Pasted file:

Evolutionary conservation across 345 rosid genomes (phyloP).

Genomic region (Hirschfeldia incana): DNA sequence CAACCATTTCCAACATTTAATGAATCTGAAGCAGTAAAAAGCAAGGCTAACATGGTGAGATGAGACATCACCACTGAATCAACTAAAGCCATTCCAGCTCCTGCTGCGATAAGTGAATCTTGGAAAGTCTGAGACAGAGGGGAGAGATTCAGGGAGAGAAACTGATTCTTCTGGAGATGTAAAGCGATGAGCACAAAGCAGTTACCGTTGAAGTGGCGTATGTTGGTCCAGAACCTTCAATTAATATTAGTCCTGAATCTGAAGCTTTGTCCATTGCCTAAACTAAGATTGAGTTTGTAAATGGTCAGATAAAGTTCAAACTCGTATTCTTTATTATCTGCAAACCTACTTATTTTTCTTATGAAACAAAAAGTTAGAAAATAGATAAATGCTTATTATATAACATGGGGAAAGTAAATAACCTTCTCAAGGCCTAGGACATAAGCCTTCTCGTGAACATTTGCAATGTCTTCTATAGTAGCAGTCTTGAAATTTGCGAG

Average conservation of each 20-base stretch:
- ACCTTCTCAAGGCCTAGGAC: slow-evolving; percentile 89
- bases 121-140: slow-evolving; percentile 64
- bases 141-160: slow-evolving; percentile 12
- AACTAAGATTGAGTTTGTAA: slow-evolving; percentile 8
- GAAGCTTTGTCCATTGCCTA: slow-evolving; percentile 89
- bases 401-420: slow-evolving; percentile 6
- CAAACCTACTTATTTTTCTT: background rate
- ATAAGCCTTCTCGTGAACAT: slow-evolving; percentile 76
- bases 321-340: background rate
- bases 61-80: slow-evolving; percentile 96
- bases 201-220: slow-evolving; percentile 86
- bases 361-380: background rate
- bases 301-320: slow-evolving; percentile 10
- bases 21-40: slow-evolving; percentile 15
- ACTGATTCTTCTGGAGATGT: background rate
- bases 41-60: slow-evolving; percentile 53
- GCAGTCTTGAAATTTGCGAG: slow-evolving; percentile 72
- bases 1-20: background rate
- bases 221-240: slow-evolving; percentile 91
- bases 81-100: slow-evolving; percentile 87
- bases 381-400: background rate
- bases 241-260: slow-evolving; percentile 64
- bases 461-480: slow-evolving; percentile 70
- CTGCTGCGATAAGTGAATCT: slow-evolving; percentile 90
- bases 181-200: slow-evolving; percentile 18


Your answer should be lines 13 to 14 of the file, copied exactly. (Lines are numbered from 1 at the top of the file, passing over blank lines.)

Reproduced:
- bases 61-80: slow-evolving; percentile 96
- bases 201-220: slow-evolving; percentile 86